My God, it's good to be back on line! I didn't realize how attached I had become to the internet until my modem blew out almost a week ago. It's a little scary, but I find that I can function without it--just not as happily.
Isn't it interesting that Herzog
is virtually a memoir? Bellow's second wife cheated on him. The characters of Madeleine, Valentine, and Ramona are drawn from life. Indeed, Jack Ludwig, upon whom Valentine is based, wrote an answer novel, Above Ground
, presenting his side of the story (out of print now, of course). Since both Bellow and his second wife Sondra were psychoanalyzed by Paul Meehl, it is probably that the psychiatrist in the novel is based on Meehl. (My professor in psychology school called him brilliant but unusually arrogant, which seems to fit with the psychoanalyst in the novel.) Of course liberties are taken. Perhaps the most striking one is that his child by Madeleine was a son, not a daughter. But anyway, this angle on the novel is interesting. It is also of interest that this all happened in 1959 when his second marriage collapsed, but he wrote of it five years later when his third marriage was failing.
Your analysis, Guillermo, is spot on, as usual. It seems to me to be the story of a man experiencing a severe psychological decompensation (a "nervous breakdown") in response to his wife having an affair and ultimately leaving him for his best friend.
I have never seen the free indirect style used with more facility. The novel seems to slip seamlessly in and out of the third and first person. No wonder that James Wood thought that Bellow and William Faulkner were the best American novelists of the twentieth century, since he places so much emphasis on that particular technique.
Like Dickens, Bellow in this novel seems more successful at portraying men than women. The women are either monstrous, like Madeleine, or sexual fantasies, like Ramona. The men, on the other hand, are an unforgettable gallery of striking characterizations.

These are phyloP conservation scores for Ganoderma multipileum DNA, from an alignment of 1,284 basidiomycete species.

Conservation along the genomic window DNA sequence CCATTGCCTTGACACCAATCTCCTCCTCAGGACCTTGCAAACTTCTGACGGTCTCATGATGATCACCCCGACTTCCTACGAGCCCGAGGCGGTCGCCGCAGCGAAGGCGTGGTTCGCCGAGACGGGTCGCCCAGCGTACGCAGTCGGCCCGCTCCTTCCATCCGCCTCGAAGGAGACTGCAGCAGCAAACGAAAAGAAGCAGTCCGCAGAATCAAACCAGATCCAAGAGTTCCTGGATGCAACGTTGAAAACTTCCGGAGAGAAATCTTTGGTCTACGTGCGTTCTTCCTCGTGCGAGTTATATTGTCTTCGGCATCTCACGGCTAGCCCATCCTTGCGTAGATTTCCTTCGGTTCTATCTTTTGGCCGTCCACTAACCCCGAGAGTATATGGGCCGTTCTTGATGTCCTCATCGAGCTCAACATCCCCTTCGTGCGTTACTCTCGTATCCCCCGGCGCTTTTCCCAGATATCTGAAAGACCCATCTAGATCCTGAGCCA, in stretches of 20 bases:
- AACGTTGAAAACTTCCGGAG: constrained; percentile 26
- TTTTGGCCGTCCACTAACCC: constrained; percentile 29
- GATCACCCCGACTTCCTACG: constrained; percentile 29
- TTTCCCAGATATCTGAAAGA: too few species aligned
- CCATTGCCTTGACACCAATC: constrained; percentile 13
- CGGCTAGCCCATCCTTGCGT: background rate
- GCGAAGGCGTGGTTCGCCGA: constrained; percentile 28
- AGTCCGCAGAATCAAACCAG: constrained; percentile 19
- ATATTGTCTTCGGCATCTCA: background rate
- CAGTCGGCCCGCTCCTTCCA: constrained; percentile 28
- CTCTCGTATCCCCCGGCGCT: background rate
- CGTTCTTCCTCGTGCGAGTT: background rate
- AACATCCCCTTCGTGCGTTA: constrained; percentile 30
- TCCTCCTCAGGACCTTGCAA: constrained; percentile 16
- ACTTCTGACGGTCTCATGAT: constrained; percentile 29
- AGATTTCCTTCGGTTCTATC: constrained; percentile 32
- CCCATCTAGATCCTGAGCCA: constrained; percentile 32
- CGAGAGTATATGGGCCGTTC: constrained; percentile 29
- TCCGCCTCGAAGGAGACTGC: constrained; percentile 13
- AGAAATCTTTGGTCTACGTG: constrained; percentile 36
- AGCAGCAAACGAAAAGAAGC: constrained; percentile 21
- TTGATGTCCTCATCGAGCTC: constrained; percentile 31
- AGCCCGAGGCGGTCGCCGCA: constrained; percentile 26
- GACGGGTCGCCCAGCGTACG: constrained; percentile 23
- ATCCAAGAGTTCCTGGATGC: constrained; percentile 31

The overall effect of this novel is certainly life-affirming and positive. This is much harder to pull off without sentimentality than dark, despairing endings.
I finished Herzog . Although at the beginning I wasn't sure I wanted to follow the rambling thoughts of a depressive professor, by the end I thought I had read one of the most encouraging, life-affirming novels of modern times.
Just as Doctor Glas has no means of communication but his diary, Herzog, with really no one to talk to, has to mentally write these letters. Perhaps we all resort to such tricks to express emotions that we would be embarrassed to talk about to other people.
The free indirect style is very effective, mixing the author's and the character's voices until the boundaries are all blurred. Interestingly, when Herzog starts to recollect so vividly his past, he suspects that "these acute memories are probably symptoms of disorder". The depiction of his family is very moving, and it is clear that the Jewish collective memory is a great part of Herzog's cultural and emotional inheritance: "so we had a grear schooling in grief".
Sarcasm is a great defense mechanism (a wink to Sterling), much used by Jews (I was frequently reminded of Woody Allen). On personal improvement, Herzog says: "I expect to be in great shape on my deathbed. The good die young, but I have been spared so that I may end my life as good as gold".
On religion, it's clear Herzog is an agnostic: "There is always an overawing power, namely, one's terror".
Herzog is a man with an excess of self-consciousness, if that is possible. Clearly, he has defects as a romantic partner, but he seems to be a fundamentally honest, ethical person, He certainly is not lacking in the capacity for love and affection, as his relations with Junie, his daughter, and his brother show. However, he has problems relating to other persons, especially women. Of Daisy we get to now little. Madeleine is a horrible, horrible woman (at least from the perspective we get, but, in any case, she does cheats and she does try to keep Herzog away from Junie). Sono, the Japanese, sounds like an excellent woman, as well as the sexy Ramona, and Herzog himself knows that he is attracted by conflict, more than by tenderness and affection. That maight be a somewhat pathological condition.
Happiness, the difficulty of identifying, finding and keeping it, is of course one of the central subjects of modern art. "Some people are at war with the best things in life and pervert them into fantasies and dreams".
However, by the end, Herzog has found that unhappiness has no virtue in it (it may be the consequence of virtue, but it's not usually the case): "the advocacy and praise of suffering take us in the wrong direction and those of us who remain loyal to civilization must not go for it".
For the moment, just the rambling thoughts of a reader.
I've finished this. Anyone else ready to discuss it?